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As the single brand with the most media support, it should be no surprise that there is more than one buying power reaching out from AT&T Corp.'s executive suite.

George Burnett, VP-card & operator products for the telecommunications giant, spent much of 1996 as AT&T's VP-marketing communications and brand mangement. His current position, which he assumed last month, will keep him heavily involved in ad-related decisions. Steve Graham, national director of marketing communications, will help fill the opening created by Mr. Burnett's switch.

Both executives are in the enviable position of being able to grow or defend market share with a seemingly unlimited supply of cash.


But, says Mr. Burnett, "having a big budget is not what's important. Having a clear strategy and pursuing it relentlessly-that's what's important."

And keeping on top of a changing media spectrum is crucial, he says.

"We have diversified our media plan tremendously. We used to be very reliant on network TV alone," he says. The media plan now includes cable and syndicated TV, radio, print, the World Wide Web and, as of next year, outdoor.

"AT&T has a fairly strong presence in a broad range of media because we target a fairly large group," Mr. Graham says.

AT&T was also all over the Atlanta Olympics with media, licensing and a sponsorship of a pavilion in Centennial Park.

As AT&T begins to enter local phone services, the marketer may open the money taps a little wider. But Mr. Burnett points out that as the spending leader, "We don't really have to boost very much."

Nevertheless, the company will be going head-to-head with strong regional telcos that have been building brand equity since the initial breakup of Ma Bell, and AT&T can expect to take some shots in the process.

Mr. Burnett notes that while "The kind of vitriolic advertising that characterized this industry has really tailed off," there have been preemptive comparative strikes by regional phone companies, such as a humorously disparaging campaign from Ameritech.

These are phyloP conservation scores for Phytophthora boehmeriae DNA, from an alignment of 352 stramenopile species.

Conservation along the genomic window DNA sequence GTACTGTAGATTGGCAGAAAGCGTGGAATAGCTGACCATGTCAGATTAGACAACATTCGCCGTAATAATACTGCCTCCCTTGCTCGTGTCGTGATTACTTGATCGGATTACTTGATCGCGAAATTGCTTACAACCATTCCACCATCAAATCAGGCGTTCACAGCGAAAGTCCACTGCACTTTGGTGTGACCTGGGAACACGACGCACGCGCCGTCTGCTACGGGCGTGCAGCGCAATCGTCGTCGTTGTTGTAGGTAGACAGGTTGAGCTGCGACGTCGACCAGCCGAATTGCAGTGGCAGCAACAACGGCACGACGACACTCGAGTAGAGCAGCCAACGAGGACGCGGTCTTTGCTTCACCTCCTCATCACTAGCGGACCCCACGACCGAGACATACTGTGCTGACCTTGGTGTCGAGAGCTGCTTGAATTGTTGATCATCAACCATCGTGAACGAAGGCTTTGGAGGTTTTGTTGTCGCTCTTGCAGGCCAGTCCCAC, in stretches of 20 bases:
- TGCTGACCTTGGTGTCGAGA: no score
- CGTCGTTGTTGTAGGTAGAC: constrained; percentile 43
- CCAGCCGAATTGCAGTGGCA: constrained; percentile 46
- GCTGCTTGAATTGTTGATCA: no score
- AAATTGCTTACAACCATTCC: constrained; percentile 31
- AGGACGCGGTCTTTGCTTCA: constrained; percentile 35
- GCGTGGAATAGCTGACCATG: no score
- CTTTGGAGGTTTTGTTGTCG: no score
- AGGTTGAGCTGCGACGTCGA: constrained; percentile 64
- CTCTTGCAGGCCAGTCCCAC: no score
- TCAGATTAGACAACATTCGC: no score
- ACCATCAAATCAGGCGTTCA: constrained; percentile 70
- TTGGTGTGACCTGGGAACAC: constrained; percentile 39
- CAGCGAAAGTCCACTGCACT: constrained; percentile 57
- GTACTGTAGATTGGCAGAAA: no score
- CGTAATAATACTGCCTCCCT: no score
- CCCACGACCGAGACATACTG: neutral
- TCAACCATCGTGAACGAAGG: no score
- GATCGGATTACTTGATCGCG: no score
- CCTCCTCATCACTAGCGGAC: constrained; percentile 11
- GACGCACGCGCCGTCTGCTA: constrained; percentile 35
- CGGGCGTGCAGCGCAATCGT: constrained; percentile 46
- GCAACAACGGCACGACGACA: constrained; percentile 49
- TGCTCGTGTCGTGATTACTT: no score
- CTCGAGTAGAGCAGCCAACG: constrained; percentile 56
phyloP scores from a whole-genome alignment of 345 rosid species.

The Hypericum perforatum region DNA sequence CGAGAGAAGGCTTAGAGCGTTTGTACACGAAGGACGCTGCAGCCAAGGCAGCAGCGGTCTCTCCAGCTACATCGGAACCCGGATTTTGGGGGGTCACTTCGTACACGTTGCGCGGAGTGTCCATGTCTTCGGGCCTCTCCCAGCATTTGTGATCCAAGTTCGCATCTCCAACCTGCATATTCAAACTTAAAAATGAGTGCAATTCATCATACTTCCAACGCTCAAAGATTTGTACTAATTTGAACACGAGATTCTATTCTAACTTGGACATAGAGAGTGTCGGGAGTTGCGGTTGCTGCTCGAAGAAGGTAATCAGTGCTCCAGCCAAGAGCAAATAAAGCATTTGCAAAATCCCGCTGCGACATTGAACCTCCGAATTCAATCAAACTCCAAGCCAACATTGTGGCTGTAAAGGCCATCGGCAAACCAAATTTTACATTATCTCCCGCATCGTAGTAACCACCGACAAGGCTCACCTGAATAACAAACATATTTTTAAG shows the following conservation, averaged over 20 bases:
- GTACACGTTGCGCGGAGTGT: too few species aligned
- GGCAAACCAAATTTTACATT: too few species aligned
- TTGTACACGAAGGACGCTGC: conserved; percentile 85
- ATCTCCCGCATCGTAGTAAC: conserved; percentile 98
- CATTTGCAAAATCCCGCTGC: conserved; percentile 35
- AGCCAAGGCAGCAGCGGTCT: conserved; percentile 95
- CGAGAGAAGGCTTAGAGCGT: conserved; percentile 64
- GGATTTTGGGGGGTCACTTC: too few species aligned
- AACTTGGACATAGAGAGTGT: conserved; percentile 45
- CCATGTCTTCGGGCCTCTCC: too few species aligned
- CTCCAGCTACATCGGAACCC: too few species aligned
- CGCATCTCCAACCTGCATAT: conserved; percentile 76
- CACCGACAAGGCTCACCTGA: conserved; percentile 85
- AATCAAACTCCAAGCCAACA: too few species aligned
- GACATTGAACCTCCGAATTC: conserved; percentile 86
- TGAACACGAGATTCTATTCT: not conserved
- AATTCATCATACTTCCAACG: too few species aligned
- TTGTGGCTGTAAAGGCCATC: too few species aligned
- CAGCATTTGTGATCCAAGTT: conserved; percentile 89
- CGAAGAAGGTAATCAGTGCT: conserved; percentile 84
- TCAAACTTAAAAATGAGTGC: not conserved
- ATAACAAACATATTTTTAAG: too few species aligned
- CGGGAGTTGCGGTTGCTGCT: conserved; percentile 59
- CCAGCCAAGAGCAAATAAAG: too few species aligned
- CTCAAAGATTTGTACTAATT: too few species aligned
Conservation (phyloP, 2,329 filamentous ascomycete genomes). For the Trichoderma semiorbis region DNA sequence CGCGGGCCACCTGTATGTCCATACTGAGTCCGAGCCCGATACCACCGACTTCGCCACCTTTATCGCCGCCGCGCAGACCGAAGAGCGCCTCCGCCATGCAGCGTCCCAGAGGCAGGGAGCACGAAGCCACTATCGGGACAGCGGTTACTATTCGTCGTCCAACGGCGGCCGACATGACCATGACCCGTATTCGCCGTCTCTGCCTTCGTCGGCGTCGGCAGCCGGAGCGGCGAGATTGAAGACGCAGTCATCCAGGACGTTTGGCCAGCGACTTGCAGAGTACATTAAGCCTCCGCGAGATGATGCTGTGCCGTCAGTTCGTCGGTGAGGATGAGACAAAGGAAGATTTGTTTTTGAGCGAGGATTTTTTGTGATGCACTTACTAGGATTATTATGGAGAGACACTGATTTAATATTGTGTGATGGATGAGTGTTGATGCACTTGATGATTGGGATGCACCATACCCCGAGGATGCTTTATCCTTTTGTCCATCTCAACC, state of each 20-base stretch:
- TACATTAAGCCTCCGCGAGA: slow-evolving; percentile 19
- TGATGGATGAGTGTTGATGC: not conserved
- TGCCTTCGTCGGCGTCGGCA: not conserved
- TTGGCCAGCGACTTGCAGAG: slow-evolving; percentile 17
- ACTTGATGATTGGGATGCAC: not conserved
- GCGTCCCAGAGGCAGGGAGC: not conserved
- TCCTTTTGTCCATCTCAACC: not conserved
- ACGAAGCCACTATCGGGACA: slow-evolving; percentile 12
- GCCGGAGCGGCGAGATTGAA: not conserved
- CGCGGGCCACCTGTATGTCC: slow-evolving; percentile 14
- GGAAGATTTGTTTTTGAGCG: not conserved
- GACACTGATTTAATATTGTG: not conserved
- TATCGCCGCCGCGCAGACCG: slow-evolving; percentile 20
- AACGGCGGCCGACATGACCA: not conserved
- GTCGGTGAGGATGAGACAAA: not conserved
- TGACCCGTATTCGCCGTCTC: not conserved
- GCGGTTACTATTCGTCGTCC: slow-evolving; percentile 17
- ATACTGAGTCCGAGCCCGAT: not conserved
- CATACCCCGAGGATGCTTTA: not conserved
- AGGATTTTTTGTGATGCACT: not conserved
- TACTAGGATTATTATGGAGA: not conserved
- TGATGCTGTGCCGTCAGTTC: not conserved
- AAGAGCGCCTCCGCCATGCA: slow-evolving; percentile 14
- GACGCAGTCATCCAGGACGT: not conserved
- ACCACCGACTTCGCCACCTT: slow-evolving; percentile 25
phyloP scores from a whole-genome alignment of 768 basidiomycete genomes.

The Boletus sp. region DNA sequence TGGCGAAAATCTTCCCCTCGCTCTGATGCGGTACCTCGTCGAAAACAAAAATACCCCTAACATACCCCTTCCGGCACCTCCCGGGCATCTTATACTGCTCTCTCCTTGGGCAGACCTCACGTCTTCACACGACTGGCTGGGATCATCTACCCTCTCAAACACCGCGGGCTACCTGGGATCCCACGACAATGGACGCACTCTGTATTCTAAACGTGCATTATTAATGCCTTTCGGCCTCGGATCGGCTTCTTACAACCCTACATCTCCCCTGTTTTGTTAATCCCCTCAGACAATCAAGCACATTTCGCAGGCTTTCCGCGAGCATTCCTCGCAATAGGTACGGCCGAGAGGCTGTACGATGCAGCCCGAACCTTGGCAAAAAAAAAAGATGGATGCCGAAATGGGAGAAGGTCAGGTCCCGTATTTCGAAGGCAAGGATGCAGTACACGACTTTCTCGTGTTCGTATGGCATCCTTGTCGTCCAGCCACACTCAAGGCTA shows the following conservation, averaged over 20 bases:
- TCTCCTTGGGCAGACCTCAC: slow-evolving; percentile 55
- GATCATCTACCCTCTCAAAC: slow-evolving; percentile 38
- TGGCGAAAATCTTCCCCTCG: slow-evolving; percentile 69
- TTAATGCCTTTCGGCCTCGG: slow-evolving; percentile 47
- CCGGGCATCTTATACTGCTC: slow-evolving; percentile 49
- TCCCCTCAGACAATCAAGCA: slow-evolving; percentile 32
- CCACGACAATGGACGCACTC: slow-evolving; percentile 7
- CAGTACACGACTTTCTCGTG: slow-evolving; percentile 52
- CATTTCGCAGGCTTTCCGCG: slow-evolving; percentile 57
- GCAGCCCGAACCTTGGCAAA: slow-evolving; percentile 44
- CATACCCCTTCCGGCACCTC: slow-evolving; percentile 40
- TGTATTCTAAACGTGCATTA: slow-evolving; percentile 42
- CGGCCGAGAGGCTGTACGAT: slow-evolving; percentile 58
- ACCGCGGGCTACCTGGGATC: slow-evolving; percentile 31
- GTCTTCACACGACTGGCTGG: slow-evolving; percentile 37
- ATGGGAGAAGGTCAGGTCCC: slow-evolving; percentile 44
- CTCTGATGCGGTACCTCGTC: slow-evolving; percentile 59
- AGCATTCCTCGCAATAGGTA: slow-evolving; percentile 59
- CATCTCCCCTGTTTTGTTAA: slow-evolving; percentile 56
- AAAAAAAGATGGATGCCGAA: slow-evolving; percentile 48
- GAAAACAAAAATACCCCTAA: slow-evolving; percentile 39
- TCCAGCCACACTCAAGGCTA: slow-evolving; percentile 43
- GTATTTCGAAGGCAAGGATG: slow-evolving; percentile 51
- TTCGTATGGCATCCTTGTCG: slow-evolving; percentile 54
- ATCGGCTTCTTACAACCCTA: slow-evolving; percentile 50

And that, he says, is merely more "evidence of competitors who don't want to really compete. .*.*. The Baby Bells don't have a lot of experience in the competitive arena and we want to give them a taste of what real competition is all about."


William Pate's mouth may not water at the prospect, but he's not afraid of a little pressure from AT&T-or any other telco. After all, the 36-year-old VP of advertising for BellSouth spent the last few years at MCI Communications, right in the thick of the phone wars.

He came to BellSouth earlier this year and he has spent all of "the first six months getting the brand established and ready for competition. We know that to win, we have to leverage the strength of that brand."

To do that, he has brought the various BellSouth entities under one marketing umbrella; plotted out the company's largest-ever ad campaign; and consolidated $185 million worth of media buying at just one shop: Western International. He has also attempted to capitalize on BellSouth's Olympics sponsorship, a first for a regional telephone company.

His efforts are focused squarely on telling existing customers "You've known us as a local phone company [but] we are a telecommunications giant."

That may take a lot of money but, Mr. Pate says, "We are going to spend what we have to .*.*. We are not going to let anyone come in here and buy share."

The idea is to "get [the national telcos] to turn their attention to another part of the country."


BellSouth has already invested heavily in sports properties that resonate with locals, such as regional college basketball, golf and Nascar. Next up, Mr. Pate says, is a campaign "leveraging the strength of celebrities from the Southeast," featuring the likes of Courteney Cox, Naomi Judd, Daisy Fuentes and Dixie Carter-all current or former customers.

While his MCI experience has been invaluable to prepare him for coming market battle, one thing he didn't bring along is the slash-and-burn, negative approach that company made its advertising trademark.

As far as he is concerned, BellSouth doesn't "need to sling mud because we are dealing from a position of strength."

Contributing: Debra Aho Will-iamson, Kim Cleland.

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